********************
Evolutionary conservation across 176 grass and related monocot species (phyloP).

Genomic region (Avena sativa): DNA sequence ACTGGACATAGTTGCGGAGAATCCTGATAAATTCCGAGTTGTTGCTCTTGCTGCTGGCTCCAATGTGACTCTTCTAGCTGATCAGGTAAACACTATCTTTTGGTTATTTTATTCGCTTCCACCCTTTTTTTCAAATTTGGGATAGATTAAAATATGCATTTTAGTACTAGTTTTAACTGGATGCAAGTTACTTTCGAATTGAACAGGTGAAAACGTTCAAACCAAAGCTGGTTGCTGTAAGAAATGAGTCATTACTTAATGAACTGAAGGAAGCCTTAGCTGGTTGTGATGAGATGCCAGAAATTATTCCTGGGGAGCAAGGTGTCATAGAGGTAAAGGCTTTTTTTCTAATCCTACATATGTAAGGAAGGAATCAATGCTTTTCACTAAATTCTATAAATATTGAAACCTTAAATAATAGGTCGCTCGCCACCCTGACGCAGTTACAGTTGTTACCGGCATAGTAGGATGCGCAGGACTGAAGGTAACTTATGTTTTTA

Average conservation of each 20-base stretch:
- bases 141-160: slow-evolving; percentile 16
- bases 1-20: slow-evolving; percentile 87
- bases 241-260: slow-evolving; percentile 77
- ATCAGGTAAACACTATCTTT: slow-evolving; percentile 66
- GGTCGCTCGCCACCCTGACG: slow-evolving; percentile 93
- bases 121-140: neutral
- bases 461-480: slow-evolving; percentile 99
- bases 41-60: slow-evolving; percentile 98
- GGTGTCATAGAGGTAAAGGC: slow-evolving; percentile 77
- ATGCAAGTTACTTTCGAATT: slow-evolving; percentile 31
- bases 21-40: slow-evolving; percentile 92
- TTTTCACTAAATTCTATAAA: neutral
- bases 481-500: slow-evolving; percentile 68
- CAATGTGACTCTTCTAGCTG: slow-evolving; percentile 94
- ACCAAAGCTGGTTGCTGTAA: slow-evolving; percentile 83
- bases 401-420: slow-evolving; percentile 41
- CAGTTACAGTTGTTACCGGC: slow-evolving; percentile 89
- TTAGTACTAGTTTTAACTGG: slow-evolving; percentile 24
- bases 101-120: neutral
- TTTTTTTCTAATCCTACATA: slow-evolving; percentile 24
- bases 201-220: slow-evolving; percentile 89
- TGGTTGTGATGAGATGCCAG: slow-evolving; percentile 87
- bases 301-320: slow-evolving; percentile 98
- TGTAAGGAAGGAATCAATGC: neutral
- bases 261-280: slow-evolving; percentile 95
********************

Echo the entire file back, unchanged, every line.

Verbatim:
Evolutionary conservation across 176 grass and related monocot species (phyloP).

Genomic region (Avena sativa): DNA sequence ACTGGACATAGTTGCGGAGAATCCTGATAAATTCCGAGTTGTTGCTCTTGCTGCTGGCTCCAATGTGACTCTTCTAGCTGATCAGGTAAACACTATCTTTTGGTTATTTTATTCGCTTCCACCCTTTTTTTCAAATTTGGGATAGATTAAAATATGCATTTTAGTACTAGTTTTAACTGGATGCAAGTTACTTTCGAATTGAACAGGTGAAAACGTTCAAACCAAAGCTGGTTGCTGTAAGAAATGAGTCATTACTTAATGAACTGAAGGAAGCCTTAGCTGGTTGTGATGAGATGCCAGAAATTATTCCTGGGGAGCAAGGTGTCATAGAGGTAAAGGCTTTTTTTCTAATCCTACATATGTAAGGAAGGAATCAATGCTTTTCACTAAATTCTATAAATATTGAAACCTTAAATAATAGGTCGCTCGCCACCCTGACGCAGTTACAGTTGTTACCGGCATAGTAGGATGCGCAGGACTGAAGGTAACTTATGTTTTTA

Average conservation of each 20-base stretch:
- bases 141-160: slow-evolving; percentile 16
- bases 1-20: slow-evolving; percentile 87
- bases 241-260: slow-evolving; percentile 77
- ATCAGGTAAACACTATCTTT: slow-evolving; percentile 66
- GGTCGCTCGCCACCCTGACG: slow-evolving; percentile 93
- bases 121-140: neutral
- bases 461-480: slow-evolving; percentile 99
- bases 41-60: slow-evolving; percentile 98
- GGTGTCATAGAGGTAAAGGC: slow-evolving; percentile 77
- ATGCAAGTTACTTTCGAATT: slow-evolving; percentile 31
- bases 21-40: slow-evolving; percentile 92
- TTTTCACTAAATTCTATAAA: neutral
- bases 481-500: slow-evolving; percentile 68
- CAATGTGACTCTTCTAGCTG: slow-evolving; percentile 94
- ACCAAAGCTGGTTGCTGTAA: slow-evolving; percentile 83
- bases 401-420: slow-evolving; percentile 41
- CAGTTACAGTTGTTACCGGC: slow-evolving; percentile 89
- TTAGTACTAGTTTTAACTGG: slow-evolving; percentile 24
- bases 101-120: neutral
- TTTTTTTCTAATCCTACATA: slow-evolving; percentile 24
- bases 201-220: slow-evolving; percentile 89
- TGGTTGTGATGAGATGCCAG: slow-evolving; percentile 87
- bases 301-320: slow-evolving; percentile 98
- TGTAAGGAAGGAATCAATGC: neutral
- bases 261-280: slow-evolving; percentile 95